Skip to main content

CT arthrography for demonstration of various articular injuries in post-sprained ankle pain



Post-sprained ankles may sustain ligamentous tear, chondral defect, or osteochondral lesions (OCL). Being widely available and does not depend on high-end machine, the aim of this study was to assess the value of high resolution multi-detector CT arthrography (CTA) in detection of various ligamentous tears, chondral defects, and osteochondral lesions in case of sprain-related persistent ankle pain.


There were 34 (68%) cases of ligamentous injury, most of which had single ligament affection whereas some cases demonstrated multi-ligamentous injury, and the total number of individual injured ligaments was 42 ligaments. There were 36 cases (72%) which had either chondral or osteochondral defects; the total number of OCL was 21 lesions and the total number of segmental cartilage defects was 20.


This study emphasized the diagnostic importance of multi-detector CTA in sprain-related ankle pain. In persistent post-sprained ankle pain, multi-detector CTA is a helpful imaging modality which could be utilized for detection of OCL, chondral defects, and various ligamentous tears.


Ankle sprain is one of the most common lower extremity injuries; it is responsible for about 10% of emergency room visits and up to 21% of sports-related injuries. Lateral sprain is the commonest, accounting for about 85% of all ankle sprains. Post-sprained ankles may sustain one or more intra-articular injuries as ligamentous tear, chondral defect, and osteochondral lesions (OCL) [1,2,3,4].

Non-arthrographic imaging tools including ultrasonography and conventional MRI can be utilized for assessment of ligamentous injuries; however, proper characterization of OCL needs arthrographic-based techniques. CT arthrography (CTA) is a helpful imaging tool which could be utilized in different joints especially the small ones. The advances in CT technologies in last years, principally the multi-channel detector arrays scanners, bring the CTA into the forefront in joint imaging beside the MR arthrography. In the ankle, being a small joint, the imaging technique should have high spatial resolution property, and therefore, CT arthrography might be the study of choice in certain situations in the ankle such as in cartilage imaging and osteochondral lesion assessment, as the ankle has very thin cartilage layer covering its articular surfaces, with their mean ranges from 1.0 to 1.62 mm in thickness with 0.4 standard deviation [5,6,7,8,9,10].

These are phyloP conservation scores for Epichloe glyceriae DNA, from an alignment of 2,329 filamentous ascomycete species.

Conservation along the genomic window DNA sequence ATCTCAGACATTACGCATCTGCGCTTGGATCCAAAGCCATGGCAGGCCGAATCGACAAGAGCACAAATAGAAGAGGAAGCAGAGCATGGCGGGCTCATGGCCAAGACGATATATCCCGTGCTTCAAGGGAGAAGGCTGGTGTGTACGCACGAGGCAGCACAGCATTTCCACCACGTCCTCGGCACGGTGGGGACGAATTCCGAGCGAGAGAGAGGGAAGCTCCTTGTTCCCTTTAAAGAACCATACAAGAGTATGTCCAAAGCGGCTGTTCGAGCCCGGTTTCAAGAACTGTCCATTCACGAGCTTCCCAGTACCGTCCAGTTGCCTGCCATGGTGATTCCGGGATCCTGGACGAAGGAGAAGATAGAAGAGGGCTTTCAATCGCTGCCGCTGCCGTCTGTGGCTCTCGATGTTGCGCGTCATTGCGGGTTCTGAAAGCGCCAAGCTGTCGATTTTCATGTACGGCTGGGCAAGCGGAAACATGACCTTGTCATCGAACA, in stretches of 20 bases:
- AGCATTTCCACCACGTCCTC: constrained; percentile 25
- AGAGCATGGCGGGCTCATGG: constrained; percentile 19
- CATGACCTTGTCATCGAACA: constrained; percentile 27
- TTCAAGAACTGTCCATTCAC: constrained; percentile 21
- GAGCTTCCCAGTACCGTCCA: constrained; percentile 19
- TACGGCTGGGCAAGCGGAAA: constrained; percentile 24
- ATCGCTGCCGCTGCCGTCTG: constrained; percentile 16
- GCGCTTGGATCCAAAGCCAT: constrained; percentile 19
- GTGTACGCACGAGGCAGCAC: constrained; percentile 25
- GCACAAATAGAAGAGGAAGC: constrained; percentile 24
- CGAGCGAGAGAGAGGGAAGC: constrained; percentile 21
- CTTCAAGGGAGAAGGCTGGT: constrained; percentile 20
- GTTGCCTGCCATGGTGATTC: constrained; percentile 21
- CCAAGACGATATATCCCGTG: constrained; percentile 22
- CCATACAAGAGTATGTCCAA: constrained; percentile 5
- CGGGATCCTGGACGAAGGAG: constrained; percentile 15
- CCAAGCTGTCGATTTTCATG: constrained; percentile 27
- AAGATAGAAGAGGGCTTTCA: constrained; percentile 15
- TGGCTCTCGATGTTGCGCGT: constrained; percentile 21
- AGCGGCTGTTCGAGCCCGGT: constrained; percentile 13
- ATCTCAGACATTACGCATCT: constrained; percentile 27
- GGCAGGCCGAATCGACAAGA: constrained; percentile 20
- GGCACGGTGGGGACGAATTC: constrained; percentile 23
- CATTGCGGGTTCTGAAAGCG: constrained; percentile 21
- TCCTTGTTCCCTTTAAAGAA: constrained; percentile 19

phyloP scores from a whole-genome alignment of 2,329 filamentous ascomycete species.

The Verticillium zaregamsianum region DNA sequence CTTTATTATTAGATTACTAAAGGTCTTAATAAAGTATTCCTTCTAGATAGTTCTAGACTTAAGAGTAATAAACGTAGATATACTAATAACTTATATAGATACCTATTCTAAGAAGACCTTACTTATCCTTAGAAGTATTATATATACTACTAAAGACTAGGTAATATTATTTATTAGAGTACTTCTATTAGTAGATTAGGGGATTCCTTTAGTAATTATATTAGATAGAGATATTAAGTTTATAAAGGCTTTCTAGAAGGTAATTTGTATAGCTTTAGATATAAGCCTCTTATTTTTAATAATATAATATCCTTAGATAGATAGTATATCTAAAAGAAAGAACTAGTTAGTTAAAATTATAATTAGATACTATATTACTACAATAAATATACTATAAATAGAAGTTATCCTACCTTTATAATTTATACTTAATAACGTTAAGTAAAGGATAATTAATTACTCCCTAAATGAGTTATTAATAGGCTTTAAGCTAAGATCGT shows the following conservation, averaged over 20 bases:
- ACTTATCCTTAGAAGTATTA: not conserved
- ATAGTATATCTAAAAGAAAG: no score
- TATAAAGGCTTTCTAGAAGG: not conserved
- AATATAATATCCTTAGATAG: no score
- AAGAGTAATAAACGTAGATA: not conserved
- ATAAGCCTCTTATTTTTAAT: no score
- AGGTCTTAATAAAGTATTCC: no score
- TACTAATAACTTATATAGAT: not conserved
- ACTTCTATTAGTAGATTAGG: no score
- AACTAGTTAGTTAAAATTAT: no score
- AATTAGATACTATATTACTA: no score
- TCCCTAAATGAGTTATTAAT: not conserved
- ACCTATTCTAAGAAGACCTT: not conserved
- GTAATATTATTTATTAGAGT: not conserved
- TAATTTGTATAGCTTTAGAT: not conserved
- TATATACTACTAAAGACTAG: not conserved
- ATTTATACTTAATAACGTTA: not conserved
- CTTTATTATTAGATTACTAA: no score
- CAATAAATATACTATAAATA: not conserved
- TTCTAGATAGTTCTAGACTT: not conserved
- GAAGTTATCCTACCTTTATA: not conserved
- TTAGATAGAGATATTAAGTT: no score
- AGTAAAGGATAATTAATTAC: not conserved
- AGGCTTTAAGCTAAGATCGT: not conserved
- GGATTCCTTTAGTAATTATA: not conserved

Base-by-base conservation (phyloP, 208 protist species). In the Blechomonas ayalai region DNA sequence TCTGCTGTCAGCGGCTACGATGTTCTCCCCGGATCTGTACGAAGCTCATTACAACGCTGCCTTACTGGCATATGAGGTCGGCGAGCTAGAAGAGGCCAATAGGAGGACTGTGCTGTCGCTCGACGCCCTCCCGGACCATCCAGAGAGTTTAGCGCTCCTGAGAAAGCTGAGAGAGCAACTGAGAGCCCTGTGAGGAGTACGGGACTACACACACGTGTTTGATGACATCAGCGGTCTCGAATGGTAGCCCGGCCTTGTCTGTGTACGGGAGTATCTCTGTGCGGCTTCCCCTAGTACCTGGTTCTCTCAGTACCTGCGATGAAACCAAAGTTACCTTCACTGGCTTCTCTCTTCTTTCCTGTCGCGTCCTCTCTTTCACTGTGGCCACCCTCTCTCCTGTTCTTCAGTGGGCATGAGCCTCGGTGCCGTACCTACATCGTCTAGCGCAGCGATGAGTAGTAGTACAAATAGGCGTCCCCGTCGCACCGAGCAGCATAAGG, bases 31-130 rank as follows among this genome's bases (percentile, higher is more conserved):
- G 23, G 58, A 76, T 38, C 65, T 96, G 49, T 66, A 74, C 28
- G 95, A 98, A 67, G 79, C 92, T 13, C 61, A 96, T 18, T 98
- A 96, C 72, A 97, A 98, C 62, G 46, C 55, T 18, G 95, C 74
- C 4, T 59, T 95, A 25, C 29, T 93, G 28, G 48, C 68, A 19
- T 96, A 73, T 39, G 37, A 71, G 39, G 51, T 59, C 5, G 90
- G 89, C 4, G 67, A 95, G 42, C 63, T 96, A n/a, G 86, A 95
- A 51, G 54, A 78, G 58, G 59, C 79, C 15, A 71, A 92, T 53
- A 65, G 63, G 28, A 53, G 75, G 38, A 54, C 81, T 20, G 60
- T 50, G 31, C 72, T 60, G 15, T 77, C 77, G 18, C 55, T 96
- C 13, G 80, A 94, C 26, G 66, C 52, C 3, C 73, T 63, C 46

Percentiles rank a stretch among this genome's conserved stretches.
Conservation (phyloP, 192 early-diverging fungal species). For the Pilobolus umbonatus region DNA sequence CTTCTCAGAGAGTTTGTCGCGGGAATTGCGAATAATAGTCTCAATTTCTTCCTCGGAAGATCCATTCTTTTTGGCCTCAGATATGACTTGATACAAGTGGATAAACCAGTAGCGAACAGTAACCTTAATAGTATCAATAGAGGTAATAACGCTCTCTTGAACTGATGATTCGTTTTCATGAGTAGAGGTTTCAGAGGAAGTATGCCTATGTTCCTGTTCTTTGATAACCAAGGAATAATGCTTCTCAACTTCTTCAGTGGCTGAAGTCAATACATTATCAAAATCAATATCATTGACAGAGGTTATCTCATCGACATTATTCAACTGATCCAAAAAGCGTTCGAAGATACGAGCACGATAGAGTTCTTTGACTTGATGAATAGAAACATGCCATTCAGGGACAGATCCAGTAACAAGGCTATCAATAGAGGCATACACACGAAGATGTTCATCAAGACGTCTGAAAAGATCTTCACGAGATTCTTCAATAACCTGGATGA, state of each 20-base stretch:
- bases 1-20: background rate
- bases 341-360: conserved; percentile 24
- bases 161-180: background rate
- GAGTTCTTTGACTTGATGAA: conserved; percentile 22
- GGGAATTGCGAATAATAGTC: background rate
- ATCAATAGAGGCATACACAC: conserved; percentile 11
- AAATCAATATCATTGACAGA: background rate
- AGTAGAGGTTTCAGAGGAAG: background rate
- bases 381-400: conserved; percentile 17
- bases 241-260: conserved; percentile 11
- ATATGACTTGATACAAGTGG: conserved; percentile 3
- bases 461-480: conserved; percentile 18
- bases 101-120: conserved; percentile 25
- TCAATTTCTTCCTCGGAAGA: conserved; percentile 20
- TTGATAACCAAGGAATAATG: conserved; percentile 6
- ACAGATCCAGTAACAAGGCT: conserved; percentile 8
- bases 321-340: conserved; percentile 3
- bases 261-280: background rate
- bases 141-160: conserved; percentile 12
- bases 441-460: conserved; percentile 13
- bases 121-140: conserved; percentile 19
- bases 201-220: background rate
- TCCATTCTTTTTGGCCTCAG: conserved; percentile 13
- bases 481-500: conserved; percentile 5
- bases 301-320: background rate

Furthermore, CTA can be utilized to detect ligamentous injuries, as it could directly discern ligamentous discontinuity as in anterior talo-fibular ligament (ATFL), or demonstrate extra-articular passage of contrast medium, as into peroneal tendon in case of calcaneo-fibular ligament (CFL) tear [11].

Aim of the work

Being widely available and does not depend on high-end machine, the aim of this study was to assess the ability of high resolution multi-detector CTA in detection of various ligamentous tears, chondral defects, and osteochondral lesions in case of sprain-related persistent ankle pain.


Study participants

This study was conducted during June 2017 through June 2018 after being ethically approved by our institution committee. Fifty patients, suffering from sprain-related ankle pain, were referred from orthopedic clinics, in our hospital, and underwent CT arthrography using Philips 16-detector row machine. Informed written consent was obtained from all patients prior to study.